Tim Cattera/MiLB.com

Tim Cattera/MiLB.com

28. Ian Gardeck

Ian Gardeck is the most recent of the Giants' Tommy John surgery victims. He'll miss all of the 2016 season after really breaking out a year ago with San Jose. He struck out 104 in 86 innings while hurling 100 mile per hour heaters at California League hitters. The need to reach back for every pitch has pushed Gardeck to display a lack of command, much like Ray Black. Gardeck is a two-pitch guy, utilizing a mid-80s slider to keep batters off balance. Here's to hoping his recovery is going smoothly and brings him back healthy for 2017.

2015 Stats // ETA: 2017

Conner Penfold/Giant Potential

Conner Penfold/Giant Potential

29. Johneshwy Fargas

To start things off, this Puerto Rican speedster has an 80-grade first name. Pronounced "joan-ESH-wee," Johneshwy Fargas lit up the base paths in 2015 with the Augusta GreenJackets, stealing 59 bases while batting .278 with 114 hits in 102 games. Fargas is a gap-to-gap type guy that is looking for second base on every base hit, and third base on every double. He shows okay plate discipline, but is overall still a work-in-progress at the plate. Still just 21, Fargas should mature and grow immensely over the next two years and could evolve into a fifth outfielder. His defense and speed are currently his best assets, though his fielding abilities won't blow you away.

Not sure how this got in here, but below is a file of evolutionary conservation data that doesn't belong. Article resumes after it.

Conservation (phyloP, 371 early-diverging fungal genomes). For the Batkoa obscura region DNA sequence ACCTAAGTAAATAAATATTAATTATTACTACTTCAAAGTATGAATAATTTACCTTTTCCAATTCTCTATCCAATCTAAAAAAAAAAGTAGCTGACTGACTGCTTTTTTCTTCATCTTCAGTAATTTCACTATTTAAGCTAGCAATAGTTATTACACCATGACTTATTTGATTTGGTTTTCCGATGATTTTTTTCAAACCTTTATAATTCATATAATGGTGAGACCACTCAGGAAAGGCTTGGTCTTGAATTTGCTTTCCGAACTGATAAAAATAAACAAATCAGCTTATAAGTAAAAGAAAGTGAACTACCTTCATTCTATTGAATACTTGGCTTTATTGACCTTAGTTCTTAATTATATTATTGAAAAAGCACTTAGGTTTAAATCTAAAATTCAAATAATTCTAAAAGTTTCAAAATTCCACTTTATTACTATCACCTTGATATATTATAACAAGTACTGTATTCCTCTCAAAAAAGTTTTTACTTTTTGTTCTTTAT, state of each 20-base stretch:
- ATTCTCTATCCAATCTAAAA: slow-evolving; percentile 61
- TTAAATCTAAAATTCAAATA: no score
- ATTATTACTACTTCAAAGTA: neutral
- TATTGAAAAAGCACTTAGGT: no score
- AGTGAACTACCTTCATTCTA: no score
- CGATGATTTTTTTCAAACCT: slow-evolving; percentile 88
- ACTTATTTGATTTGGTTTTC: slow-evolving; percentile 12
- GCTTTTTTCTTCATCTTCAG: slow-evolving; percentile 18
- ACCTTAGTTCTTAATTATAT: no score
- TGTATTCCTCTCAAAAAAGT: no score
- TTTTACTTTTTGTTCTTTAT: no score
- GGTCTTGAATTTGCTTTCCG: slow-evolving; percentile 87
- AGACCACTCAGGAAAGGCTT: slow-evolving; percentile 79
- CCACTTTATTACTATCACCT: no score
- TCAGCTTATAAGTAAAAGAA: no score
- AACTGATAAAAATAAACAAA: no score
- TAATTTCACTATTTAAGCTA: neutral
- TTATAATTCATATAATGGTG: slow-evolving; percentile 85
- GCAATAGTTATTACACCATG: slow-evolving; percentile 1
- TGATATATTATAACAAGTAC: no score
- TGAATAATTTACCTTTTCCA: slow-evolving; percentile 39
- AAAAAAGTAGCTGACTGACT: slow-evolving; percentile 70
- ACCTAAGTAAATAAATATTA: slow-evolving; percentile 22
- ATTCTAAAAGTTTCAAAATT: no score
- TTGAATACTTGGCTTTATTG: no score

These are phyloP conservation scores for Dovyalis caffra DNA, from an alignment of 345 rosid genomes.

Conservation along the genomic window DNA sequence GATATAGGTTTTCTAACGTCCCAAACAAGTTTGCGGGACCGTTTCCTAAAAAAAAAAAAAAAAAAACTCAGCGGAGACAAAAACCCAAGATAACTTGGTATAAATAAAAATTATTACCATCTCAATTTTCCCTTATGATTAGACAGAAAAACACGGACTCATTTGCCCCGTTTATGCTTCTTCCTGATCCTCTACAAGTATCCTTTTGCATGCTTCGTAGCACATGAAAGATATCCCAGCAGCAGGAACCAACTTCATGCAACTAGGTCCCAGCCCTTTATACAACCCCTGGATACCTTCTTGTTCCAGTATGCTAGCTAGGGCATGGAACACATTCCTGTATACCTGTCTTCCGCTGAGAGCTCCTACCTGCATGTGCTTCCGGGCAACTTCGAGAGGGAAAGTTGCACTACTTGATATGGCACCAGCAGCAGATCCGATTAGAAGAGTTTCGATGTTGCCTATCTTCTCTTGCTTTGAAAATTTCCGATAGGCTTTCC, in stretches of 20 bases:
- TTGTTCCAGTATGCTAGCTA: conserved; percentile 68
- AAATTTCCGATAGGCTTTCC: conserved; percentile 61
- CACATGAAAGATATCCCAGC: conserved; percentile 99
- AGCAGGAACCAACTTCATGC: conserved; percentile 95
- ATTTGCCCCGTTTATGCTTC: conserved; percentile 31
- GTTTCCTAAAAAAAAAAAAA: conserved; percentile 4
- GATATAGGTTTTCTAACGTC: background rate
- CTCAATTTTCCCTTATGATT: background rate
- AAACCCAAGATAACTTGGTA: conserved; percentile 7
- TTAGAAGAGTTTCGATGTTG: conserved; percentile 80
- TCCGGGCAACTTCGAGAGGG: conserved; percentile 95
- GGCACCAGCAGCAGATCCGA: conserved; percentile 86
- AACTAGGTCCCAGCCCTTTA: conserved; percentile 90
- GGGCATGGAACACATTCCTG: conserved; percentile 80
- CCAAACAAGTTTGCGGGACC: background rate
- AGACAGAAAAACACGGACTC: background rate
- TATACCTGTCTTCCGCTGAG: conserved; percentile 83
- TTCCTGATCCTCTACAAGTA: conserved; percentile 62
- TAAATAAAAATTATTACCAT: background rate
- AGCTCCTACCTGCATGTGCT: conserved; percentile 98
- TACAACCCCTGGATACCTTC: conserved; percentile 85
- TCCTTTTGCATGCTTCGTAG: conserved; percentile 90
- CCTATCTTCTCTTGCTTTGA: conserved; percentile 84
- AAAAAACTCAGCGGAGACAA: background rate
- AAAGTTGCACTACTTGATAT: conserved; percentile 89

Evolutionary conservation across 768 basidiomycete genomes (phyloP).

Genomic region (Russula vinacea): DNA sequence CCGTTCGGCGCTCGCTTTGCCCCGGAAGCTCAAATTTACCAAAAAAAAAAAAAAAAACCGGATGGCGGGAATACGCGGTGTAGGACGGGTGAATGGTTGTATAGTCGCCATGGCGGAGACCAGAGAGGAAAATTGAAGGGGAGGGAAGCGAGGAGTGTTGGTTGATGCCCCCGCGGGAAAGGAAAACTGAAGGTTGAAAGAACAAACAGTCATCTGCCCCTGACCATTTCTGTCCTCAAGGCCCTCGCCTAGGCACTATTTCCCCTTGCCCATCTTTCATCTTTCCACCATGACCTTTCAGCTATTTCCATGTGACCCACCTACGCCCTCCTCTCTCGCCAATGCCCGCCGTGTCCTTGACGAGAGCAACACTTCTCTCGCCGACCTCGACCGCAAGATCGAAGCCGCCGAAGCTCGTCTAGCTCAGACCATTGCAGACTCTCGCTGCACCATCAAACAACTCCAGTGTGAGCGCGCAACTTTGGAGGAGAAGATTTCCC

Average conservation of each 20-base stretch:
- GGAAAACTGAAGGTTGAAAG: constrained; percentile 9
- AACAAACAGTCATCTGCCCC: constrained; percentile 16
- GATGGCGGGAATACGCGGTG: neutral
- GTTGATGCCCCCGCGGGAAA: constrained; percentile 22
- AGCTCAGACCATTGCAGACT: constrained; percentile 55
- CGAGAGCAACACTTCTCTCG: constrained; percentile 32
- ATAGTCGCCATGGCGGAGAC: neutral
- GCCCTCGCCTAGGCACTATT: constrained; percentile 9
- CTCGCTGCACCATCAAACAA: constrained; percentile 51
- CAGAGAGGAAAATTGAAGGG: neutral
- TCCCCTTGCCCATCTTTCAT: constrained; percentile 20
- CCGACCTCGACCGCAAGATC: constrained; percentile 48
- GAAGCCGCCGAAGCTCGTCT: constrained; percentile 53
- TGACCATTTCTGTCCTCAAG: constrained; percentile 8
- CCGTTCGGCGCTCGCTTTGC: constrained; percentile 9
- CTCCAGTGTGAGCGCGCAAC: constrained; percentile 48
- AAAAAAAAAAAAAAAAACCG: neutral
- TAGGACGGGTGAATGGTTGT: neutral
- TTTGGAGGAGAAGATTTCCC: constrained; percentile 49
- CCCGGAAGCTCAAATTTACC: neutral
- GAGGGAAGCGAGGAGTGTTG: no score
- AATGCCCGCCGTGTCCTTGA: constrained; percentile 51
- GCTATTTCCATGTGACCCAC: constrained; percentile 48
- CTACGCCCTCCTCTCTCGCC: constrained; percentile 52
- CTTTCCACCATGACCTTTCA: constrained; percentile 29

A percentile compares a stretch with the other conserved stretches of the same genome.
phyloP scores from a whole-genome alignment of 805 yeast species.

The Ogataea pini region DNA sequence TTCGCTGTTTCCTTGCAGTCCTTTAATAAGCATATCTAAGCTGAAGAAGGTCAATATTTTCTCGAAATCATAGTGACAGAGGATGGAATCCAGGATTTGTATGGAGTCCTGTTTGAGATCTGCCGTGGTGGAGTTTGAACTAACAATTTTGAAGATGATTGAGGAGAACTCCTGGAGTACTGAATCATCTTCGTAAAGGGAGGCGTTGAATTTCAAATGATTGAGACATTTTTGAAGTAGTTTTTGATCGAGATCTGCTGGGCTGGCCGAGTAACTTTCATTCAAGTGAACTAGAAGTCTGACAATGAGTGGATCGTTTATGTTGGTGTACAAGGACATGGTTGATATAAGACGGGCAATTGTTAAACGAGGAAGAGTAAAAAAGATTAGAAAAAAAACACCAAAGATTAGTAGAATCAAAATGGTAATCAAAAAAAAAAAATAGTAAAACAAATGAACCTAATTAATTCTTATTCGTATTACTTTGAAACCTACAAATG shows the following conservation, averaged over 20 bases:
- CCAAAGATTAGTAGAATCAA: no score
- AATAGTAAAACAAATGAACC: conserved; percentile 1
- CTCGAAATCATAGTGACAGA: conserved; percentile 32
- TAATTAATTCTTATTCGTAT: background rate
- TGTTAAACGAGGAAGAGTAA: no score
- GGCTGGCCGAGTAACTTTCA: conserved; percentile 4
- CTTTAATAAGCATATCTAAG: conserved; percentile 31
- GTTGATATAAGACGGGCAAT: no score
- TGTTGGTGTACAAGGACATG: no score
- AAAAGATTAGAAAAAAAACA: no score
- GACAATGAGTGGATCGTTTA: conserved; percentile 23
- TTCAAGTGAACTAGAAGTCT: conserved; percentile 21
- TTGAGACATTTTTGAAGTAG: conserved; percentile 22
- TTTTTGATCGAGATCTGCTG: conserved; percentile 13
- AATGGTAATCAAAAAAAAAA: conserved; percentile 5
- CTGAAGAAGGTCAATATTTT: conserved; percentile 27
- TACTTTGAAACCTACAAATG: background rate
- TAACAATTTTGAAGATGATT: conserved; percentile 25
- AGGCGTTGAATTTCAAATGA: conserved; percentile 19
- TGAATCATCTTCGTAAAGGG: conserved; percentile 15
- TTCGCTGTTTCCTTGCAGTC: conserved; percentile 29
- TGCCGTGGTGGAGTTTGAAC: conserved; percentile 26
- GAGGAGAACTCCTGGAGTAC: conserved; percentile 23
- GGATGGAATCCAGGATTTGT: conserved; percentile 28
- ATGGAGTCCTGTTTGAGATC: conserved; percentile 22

2016 Stats // VIDEO // ETA: 2019

Conner Penfold/Giant Potential

Conner Penfold/Giant Potential

30. D.J. Snelten

Like Joan Gregorio, D.J. Snelten is 6'7" and utilizes his height to attack hitters from a 3/4 arm slot. Hailing from the University of Minnesota, Snelten reaches back for a mid-90s sinking fastball that typically sits between 90 and 93. He drops any where from 10 to 15 miles per hour when throwing his changeup, which he uses against right-handers. The offering to lefties is a low-to-mid 80s slider that is actually more vertical than side-to-side. His command is solid, though certainly not as polished as Andrew Suarez or Ty Blach from the left side. Most scouts tend to see Snelten as a reliever moving forward, but for now, he owns a 3.01 ERA in the minors since being drafted.

2016 Stats // VIDEO // ETA: 2019